Once you have the name and basics on an agent, the next step is to find out every damn thing you can about this agent/agency (most of what follows applies to publishers, too, but I’ll just use “agent” here).
The main tool for this is the internet.
A good first start is a web page at the AbsoluteWrite website called “Bewares, Recommendations & Background Check.” Use their search function or the listing posts to find the thread for the agent you’re looking for. Almost every agent has one. This forum gathers writers and others from all over, who comment on their experiences with particular agents. Moderators provide useful information on the agent like mailing addresses and the all-important agency website address. Put this information in your chart, or other records. The “Bewares” forum can give you a good idea of what it’s like to work with this agent, such as response times, how well she communicates, connections, and (once in a while) showstoppers that will lead you try the next name on your list.
If AbsoluteWrite doesn’t have a web address for the agent, try a Google search on their name (hoping it isn’t John Smith). Some agents don’t have websites, but most do.
If you’ve paid for a subscription to Publishers Marketplace, they will not only have address and website information, but specific sales information on the agent. What they’ve sold, to who, and sometimes how much the author got paid (usually in general terms). You can generate documents showing the agents with the most sales in your genre in case you want to hit them first. Lots of useful things.
The agent’s own website should be your primary information source. If you have information on the agent from other websites like Publishers Markeplace, but the agent’s website says something different, go with the agent’s website info.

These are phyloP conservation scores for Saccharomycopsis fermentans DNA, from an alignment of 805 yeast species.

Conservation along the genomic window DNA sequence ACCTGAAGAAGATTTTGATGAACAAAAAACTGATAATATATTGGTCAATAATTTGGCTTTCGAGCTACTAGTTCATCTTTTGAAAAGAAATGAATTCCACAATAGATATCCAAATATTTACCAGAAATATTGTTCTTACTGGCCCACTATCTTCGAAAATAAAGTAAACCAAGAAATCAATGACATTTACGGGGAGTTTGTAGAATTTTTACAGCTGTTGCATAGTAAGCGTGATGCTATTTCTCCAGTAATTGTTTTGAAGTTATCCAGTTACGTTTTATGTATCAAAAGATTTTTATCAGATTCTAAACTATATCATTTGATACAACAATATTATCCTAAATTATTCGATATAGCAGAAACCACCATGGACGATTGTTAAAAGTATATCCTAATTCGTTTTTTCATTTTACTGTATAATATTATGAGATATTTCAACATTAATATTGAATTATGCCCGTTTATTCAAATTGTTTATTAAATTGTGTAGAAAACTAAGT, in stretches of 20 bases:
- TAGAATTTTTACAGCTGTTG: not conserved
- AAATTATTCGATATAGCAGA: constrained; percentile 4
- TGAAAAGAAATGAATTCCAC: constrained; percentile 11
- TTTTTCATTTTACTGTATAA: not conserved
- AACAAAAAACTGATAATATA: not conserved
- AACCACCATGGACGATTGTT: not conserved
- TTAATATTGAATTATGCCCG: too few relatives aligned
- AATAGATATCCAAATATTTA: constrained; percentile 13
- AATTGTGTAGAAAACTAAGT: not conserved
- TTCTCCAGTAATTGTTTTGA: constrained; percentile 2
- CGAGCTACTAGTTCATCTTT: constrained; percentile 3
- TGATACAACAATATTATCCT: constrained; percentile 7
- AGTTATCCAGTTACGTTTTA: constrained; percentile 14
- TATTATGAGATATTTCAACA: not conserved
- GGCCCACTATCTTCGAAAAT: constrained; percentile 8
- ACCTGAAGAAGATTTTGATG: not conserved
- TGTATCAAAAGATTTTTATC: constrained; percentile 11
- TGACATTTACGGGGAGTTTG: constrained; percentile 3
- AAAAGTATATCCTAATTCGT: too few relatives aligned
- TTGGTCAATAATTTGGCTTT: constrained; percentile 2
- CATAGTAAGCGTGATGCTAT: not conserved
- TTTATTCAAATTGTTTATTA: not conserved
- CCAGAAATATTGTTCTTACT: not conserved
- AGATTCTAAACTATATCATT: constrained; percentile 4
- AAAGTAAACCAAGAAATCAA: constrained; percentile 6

A good agency website (they’re not all good) will tell you how to submit, what they’re looking for, and if they have more than one agent, which agent likes which material. Take notes and bookmark things. If you do a lot of copy/pasting from websites to a Word document like I did, make sure you use the “paste special” command and import all those fancy fonts and sizes as unformatted text, or your chart is going to end up looking like a circus poster.
Once you’ve exhausted your target agent’s website, broaden the search. Google the agent. This will often turn up useful information like interviews, blogs, and other things that will give you a better picture. Links to these things can go in your chart, and if you find quotes that are helpful, put them there too. An agent’s blog, if it’s current, can be an even better line on the agent than the agency website. Here is where you’ll find pieces of the agent’s personality, and often the most recent information on submission requirements and needs.
Bottom line: You want to end up knowing more about this agent than the agent’s mother does. That machine in front of you gives you the power to do this.
Keep your eyes open as you do your research. You’re very likely to find new agent names to put on your list as you go along. The AbsoluteWrite “Bewares” board is especially good for this. When you’re not researching a particular name there, just pull up their front page of new posts every day to see new agent threads (or old ones being bumped up) and take a look.
Next: Now get those queries out!